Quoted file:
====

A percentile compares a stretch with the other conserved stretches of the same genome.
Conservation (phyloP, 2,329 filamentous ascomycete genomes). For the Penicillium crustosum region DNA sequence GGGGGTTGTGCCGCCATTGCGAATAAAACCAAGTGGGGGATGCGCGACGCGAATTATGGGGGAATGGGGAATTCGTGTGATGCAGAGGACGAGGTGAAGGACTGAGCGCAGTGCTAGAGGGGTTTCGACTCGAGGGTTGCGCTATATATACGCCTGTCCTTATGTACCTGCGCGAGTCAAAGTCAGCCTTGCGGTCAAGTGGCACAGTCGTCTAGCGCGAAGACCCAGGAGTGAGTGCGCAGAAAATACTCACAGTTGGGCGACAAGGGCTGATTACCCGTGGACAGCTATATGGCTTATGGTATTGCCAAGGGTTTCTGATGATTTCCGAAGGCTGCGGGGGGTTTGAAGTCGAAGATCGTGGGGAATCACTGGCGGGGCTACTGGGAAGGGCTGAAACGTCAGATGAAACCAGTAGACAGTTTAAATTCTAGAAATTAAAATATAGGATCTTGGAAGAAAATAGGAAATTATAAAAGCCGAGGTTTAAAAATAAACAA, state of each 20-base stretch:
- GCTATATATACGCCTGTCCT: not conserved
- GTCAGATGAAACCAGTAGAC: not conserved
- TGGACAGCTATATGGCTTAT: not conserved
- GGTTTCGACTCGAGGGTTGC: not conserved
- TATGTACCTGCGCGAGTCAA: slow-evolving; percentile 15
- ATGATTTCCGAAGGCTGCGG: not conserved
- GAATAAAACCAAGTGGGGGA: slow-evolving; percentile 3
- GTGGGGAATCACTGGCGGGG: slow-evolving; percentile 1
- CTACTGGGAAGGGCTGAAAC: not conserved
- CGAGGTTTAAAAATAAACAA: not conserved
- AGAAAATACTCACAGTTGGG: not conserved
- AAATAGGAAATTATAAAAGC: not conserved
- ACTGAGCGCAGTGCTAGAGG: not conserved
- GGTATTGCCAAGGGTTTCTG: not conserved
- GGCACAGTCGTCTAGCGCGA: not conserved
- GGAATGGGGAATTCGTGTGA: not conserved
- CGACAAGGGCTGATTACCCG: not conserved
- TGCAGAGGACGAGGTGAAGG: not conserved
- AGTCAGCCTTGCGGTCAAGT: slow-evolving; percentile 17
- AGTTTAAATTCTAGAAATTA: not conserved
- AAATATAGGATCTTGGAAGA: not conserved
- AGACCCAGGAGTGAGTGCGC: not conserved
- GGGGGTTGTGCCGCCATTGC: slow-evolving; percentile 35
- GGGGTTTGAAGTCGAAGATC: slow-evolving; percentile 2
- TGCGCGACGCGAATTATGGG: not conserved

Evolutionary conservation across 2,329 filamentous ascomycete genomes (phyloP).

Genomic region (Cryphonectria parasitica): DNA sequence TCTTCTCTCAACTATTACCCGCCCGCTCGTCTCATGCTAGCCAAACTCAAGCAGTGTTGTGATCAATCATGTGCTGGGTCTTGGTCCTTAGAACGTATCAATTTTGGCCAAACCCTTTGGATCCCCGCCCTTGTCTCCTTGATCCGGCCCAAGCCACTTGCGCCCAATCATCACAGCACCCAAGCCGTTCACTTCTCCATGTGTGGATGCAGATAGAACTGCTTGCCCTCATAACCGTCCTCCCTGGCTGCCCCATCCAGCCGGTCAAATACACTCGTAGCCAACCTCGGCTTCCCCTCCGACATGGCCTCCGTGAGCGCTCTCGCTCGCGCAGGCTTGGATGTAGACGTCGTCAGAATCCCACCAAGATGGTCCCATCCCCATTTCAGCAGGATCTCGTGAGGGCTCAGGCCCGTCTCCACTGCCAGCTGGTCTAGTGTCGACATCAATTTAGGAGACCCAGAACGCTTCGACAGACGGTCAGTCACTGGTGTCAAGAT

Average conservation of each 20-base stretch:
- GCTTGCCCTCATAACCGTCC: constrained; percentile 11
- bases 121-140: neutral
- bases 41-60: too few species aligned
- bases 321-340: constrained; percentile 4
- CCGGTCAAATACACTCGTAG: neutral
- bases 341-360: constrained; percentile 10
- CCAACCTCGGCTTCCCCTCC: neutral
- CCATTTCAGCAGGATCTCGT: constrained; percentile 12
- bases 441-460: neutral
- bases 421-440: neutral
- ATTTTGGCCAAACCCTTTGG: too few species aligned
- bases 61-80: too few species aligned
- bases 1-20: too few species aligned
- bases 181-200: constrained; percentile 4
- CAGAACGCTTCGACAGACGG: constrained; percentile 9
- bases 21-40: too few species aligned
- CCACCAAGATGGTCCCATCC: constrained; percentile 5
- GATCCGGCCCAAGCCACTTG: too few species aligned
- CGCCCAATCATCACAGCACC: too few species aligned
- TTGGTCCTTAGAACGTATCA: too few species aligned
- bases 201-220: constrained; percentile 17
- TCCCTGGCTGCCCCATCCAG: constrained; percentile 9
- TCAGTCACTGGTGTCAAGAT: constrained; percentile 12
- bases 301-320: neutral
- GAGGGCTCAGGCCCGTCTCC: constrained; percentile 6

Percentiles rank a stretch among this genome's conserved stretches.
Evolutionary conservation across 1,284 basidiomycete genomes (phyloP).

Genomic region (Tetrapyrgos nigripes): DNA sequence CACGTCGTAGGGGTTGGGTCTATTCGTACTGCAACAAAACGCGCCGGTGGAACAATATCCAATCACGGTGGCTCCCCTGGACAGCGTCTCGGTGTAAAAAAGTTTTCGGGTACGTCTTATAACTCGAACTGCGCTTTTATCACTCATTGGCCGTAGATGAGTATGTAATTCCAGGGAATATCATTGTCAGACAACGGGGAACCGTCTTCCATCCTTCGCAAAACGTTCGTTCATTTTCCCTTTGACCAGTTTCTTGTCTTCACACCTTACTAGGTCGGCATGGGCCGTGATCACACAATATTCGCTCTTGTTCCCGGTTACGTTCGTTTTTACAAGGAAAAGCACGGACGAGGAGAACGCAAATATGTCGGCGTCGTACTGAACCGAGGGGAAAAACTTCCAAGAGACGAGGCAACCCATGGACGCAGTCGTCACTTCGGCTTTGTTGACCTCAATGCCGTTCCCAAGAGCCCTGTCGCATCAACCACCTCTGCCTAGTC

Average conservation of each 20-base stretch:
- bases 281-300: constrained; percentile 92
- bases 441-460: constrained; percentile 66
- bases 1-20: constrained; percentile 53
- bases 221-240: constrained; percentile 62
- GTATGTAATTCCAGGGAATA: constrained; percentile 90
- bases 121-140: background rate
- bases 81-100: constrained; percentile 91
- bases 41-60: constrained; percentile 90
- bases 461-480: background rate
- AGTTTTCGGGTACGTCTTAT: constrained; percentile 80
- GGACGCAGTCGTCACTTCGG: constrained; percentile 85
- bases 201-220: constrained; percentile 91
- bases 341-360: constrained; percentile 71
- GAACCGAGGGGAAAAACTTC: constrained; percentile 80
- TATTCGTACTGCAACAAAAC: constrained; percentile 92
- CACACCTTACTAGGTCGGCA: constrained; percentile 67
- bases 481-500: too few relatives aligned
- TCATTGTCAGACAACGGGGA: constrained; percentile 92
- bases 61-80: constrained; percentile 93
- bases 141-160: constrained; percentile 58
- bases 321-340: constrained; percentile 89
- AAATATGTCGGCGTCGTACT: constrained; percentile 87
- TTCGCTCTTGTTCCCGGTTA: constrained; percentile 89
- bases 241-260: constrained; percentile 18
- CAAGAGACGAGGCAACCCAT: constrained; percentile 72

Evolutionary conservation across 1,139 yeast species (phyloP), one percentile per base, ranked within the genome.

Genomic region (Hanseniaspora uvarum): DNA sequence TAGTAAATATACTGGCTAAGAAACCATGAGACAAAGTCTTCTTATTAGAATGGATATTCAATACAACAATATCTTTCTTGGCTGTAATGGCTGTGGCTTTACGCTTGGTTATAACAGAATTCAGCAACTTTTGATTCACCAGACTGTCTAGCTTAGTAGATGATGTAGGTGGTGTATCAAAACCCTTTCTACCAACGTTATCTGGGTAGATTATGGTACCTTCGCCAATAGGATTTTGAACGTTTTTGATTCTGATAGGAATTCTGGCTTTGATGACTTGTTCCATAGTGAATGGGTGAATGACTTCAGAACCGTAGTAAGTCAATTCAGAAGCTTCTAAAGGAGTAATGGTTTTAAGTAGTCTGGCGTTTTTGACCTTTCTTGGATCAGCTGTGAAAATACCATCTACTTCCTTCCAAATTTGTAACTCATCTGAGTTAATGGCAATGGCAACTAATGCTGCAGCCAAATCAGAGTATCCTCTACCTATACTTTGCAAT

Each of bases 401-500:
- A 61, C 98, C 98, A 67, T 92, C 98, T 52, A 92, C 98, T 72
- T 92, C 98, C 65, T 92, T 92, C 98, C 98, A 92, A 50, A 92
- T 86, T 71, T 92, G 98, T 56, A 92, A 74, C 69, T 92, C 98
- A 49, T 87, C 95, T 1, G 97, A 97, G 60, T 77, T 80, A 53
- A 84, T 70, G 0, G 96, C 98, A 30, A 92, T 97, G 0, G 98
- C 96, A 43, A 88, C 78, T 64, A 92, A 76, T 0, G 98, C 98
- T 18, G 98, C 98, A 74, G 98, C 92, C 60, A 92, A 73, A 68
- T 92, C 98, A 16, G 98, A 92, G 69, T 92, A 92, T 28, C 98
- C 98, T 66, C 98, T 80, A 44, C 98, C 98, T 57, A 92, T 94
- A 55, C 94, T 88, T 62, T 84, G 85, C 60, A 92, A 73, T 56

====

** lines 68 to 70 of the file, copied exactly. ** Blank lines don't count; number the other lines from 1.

- bases 461-480: background rate
- AGTTTTCGGGTACGTCTTAT: constrained; percentile 80
- GGACGCAGTCGTCACTTCGG: constrained; percentile 85